Kinship systems cannot be analysed as straightforward translations of the ‘facts of nature’ when those facts are limited to the production of a child by a heterosexual couple. Based upon analyses of three New Guinea societies (Gimi, Daribi, and Iatmul), I suggest that kinship systems take account – often by denying – certain ‘facts’ of human reproduction when those facts are extended beyond coitus and parturition to include both the very long period of infantile dependence upon one significant caregiver (always the mother in the societies in question and nearly universally) and the subsequent requirement for the child to be extracted from a dyadic maternal universe. Separation from mother is as critical to the survival and development of the individual as is the original prolonged and intense attachment to her.
For a number of reasons, systems designers have recently shown considerable interest in ethnography. For the most part, this has been used as a method for the specification of end-user requirements for systems. In this article, I argue that most of this interest is predicated in a misunderstanding of ethnography's role in social science. Instead of focusing on its analytic aspects, designers have defined it as a form of data collection. They have done this for very good, design-relevant reasons, but designers do not need ethnography to do what they wish to do. In the central part of this article, I introduce and illustrate an approach to analytic ethnography in human-computer interaction. In the latter sections I take this approach and show how it opens up the play of possibilities for design. These possibilities are illustrated by counterpoising a summary logic of organizational structure such as that associated with the calculus of efficiency and productivity with the local logics of daily organizational life.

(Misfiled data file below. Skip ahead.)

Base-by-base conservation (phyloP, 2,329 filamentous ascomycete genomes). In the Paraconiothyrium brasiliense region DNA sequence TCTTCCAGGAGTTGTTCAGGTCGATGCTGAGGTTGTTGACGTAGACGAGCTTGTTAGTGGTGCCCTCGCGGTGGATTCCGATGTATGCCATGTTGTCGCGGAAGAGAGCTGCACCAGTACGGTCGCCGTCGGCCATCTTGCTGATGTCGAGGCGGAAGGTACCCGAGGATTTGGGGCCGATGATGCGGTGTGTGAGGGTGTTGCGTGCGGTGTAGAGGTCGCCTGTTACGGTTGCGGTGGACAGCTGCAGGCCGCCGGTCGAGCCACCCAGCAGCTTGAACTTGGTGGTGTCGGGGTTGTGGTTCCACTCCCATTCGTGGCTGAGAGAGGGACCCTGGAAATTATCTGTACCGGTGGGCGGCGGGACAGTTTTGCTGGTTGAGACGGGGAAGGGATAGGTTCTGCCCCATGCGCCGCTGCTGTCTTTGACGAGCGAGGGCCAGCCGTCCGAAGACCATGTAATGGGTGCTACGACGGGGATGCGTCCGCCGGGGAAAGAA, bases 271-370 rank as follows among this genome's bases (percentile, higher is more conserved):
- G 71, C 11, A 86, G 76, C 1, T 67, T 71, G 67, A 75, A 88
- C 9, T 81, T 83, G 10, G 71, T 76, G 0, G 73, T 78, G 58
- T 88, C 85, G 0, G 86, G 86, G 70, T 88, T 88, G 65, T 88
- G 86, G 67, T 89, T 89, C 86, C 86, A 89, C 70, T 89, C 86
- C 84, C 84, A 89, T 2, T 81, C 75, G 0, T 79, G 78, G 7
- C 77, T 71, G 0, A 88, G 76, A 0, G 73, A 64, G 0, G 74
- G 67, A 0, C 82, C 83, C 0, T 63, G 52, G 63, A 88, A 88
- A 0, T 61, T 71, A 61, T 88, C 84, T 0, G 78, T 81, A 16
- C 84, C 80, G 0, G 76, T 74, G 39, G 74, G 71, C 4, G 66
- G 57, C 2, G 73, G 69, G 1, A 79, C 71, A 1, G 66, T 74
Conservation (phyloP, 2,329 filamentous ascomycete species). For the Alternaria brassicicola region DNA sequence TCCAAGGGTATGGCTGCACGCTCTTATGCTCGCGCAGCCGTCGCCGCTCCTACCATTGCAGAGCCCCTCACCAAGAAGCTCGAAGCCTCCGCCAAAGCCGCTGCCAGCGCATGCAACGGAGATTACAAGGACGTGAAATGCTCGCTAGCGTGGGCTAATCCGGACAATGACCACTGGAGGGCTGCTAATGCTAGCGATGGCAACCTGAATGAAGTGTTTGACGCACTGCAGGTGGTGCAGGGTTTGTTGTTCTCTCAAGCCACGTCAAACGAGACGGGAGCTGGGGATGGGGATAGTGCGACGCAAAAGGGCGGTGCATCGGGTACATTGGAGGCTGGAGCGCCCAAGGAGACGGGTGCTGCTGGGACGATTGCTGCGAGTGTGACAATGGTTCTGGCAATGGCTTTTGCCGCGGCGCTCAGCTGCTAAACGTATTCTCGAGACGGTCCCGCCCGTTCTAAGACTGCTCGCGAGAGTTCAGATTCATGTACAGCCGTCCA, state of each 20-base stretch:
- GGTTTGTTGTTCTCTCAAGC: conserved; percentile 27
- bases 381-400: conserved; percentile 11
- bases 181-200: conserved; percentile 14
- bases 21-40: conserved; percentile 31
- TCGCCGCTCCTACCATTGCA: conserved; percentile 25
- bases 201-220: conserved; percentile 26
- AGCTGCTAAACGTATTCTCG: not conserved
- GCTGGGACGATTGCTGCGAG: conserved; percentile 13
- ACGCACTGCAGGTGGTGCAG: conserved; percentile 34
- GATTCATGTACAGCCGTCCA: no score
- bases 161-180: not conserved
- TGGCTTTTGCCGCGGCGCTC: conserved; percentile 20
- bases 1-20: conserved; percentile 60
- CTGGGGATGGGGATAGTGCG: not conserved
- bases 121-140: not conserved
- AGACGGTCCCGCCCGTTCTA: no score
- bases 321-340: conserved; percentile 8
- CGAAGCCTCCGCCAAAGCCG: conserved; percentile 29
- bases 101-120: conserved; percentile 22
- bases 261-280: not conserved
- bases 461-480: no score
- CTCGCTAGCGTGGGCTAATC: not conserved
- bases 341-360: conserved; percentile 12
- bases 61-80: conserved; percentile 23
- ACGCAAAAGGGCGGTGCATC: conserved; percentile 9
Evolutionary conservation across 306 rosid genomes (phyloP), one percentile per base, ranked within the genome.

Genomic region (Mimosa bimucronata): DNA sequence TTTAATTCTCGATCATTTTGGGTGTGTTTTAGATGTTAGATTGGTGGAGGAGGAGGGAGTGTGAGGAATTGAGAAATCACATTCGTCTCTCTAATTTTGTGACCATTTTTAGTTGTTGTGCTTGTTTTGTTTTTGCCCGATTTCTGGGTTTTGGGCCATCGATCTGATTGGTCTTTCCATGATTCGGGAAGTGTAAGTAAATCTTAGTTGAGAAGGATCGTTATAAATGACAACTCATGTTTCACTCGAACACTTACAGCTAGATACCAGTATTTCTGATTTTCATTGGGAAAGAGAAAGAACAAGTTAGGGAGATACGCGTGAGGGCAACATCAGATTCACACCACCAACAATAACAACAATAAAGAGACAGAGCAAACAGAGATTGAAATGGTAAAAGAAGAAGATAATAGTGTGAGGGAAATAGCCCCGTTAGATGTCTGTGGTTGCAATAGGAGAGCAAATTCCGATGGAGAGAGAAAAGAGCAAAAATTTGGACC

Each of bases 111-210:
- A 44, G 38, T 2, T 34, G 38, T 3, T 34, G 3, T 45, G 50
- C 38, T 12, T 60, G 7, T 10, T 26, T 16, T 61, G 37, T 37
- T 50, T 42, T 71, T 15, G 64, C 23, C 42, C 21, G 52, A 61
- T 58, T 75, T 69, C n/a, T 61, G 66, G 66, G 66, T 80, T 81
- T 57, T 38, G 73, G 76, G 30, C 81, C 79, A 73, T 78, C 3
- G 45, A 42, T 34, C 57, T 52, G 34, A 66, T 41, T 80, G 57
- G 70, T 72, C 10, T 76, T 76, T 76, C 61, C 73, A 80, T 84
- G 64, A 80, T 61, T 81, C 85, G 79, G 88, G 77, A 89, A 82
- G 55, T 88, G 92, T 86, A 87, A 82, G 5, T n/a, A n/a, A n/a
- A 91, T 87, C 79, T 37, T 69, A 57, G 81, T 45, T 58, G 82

Conference Paper
We present in this paper an object oriented modeling and simulation software implementing an extension of the DEVS formalism allowing to deal with dynamic variable structures applied to the analysis of folktales. This software is based on the DEVS (Discrete Event System specification) formalism in order to propose: (i) the modeling of a given myth issued from the oral literature of a given culture; (ii) the simulation of the corresponding myths transformations as described by Claude Levi Strauss when he dealt with the Mythical Thought; (iii) the simulation of different codes as defined by Claude Levi Strauss (cosmological, culinary, ...) through a given myth. The resulting software has been realized using the PythonDEVS kernel. The validation of the implemented software is performed on a set of folktales issued from the Corsican mythology.